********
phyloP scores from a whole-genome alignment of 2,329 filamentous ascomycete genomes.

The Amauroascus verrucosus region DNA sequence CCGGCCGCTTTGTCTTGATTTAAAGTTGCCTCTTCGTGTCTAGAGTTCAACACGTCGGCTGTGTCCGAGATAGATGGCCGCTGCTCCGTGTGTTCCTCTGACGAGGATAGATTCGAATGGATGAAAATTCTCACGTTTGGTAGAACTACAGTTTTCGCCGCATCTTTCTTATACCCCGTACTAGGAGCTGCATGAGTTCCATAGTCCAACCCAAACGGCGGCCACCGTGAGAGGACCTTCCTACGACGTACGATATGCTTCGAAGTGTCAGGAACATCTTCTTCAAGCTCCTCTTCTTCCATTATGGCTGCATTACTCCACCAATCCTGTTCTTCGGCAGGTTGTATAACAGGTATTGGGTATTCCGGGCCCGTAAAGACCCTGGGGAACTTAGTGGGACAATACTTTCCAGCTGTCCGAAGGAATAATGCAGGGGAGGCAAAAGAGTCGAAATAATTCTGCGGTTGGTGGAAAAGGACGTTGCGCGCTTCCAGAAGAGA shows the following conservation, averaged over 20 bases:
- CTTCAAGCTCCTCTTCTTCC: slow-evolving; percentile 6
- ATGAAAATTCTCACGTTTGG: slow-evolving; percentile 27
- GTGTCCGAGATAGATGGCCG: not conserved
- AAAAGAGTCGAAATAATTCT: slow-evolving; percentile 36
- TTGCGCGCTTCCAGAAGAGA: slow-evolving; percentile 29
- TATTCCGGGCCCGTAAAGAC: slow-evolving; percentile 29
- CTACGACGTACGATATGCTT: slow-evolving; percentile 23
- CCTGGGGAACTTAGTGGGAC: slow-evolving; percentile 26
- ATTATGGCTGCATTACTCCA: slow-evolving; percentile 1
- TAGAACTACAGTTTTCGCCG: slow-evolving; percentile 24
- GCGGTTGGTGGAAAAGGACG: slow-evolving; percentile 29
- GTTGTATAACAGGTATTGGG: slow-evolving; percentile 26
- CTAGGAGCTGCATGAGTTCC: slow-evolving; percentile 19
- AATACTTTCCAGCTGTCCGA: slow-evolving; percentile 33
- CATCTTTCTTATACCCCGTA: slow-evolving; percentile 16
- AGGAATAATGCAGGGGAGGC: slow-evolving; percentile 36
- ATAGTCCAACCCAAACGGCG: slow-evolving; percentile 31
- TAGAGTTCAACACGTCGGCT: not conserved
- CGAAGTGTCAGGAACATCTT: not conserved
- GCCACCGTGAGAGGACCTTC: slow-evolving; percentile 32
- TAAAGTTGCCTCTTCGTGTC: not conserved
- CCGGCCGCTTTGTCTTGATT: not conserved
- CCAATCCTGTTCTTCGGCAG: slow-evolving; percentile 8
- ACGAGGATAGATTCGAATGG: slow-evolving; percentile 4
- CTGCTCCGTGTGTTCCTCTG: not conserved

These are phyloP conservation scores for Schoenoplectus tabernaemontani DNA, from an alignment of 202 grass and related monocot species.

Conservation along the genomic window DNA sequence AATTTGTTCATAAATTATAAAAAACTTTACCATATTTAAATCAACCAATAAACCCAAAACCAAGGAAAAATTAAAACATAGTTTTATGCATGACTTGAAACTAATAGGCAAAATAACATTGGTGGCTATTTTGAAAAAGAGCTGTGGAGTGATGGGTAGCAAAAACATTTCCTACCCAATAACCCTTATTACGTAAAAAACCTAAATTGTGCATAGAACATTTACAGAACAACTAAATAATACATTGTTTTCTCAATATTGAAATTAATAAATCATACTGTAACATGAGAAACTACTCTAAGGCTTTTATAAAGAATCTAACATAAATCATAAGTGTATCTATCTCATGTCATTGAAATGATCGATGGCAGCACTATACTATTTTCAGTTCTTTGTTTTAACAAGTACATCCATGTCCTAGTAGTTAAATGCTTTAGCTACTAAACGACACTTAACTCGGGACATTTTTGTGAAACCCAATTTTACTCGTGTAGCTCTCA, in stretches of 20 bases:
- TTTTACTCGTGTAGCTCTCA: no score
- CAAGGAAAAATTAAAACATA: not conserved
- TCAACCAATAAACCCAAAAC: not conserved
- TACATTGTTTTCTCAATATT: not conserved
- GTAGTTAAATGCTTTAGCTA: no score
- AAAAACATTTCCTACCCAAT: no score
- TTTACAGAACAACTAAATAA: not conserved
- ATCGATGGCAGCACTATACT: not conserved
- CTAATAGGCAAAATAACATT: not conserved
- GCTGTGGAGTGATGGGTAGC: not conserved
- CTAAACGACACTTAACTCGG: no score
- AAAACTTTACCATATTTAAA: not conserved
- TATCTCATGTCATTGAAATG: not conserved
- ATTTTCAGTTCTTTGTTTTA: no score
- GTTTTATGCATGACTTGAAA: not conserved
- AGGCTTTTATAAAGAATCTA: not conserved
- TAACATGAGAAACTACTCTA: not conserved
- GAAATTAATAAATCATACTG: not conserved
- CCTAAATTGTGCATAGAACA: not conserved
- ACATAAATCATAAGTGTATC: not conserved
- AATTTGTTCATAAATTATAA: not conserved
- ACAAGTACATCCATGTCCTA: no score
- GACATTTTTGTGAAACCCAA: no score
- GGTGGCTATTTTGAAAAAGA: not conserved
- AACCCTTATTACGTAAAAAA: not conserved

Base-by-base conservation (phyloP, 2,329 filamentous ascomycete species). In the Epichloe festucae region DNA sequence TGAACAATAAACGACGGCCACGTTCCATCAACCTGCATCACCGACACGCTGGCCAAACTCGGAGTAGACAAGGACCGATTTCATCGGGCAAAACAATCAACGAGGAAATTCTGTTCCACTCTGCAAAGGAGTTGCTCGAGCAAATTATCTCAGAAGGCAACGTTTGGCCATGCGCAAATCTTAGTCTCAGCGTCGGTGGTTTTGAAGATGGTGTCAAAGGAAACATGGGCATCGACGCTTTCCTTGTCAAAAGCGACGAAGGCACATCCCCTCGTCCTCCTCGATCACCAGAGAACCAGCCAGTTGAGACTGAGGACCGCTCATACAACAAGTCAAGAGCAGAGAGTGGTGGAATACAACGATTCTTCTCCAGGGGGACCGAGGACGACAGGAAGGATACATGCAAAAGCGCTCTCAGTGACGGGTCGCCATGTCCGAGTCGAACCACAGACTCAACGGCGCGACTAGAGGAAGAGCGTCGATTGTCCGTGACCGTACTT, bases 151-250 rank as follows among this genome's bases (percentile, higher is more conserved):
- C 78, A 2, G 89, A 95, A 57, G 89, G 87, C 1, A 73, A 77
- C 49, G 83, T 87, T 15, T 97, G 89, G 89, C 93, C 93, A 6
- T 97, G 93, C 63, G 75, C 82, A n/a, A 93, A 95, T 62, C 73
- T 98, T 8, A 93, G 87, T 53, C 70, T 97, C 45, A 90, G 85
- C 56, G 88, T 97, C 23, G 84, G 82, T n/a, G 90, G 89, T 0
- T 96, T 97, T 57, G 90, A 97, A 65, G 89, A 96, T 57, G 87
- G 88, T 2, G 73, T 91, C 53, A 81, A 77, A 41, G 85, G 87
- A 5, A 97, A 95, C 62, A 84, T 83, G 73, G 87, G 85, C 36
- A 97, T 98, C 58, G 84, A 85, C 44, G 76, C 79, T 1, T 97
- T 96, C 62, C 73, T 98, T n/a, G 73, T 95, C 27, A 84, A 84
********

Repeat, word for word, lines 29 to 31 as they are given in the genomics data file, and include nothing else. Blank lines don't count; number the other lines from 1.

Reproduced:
Conservation along the genomic window DNA sequence AATTTGTTCATAAATTATAAAAAACTTTACCATATTTAAATCAACCAATAAACCCAAAACCAAGGAAAAATTAAAACATAGTTTTATGCATGACTTGAAACTAATAGGCAAAATAACATTGGTGGCTATTTTGAAAAAGAGCTGTGGAGTGATGGGTAGCAAAAACATTTCCTACCCAATAACCCTTATTACGTAAAAAACCTAAATTGTGCATAGAACATTTACAGAACAACTAAATAATACATTGTTTTCTCAATATTGAAATTAATAAATCATACTGTAACATGAGAAACTACTCTAAGGCTTTTATAAAGAATCTAACATAAATCATAAGTGTATCTATCTCATGTCATTGAAATGATCGATGGCAGCACTATACTATTTTCAGTTCTTTGTTTTAACAAGTACATCCATGTCCTAGTAGTTAAATGCTTTAGCTACTAAACGACACTTAACTCGGGACATTTTTGTGAAACCCAATTTTACTCGTGTAGCTCTCA, in stretches of 20 bases:
- TTTTACTCGTGTAGCTCTCA: no score
- CAAGGAAAAATTAAAACATA: not conserved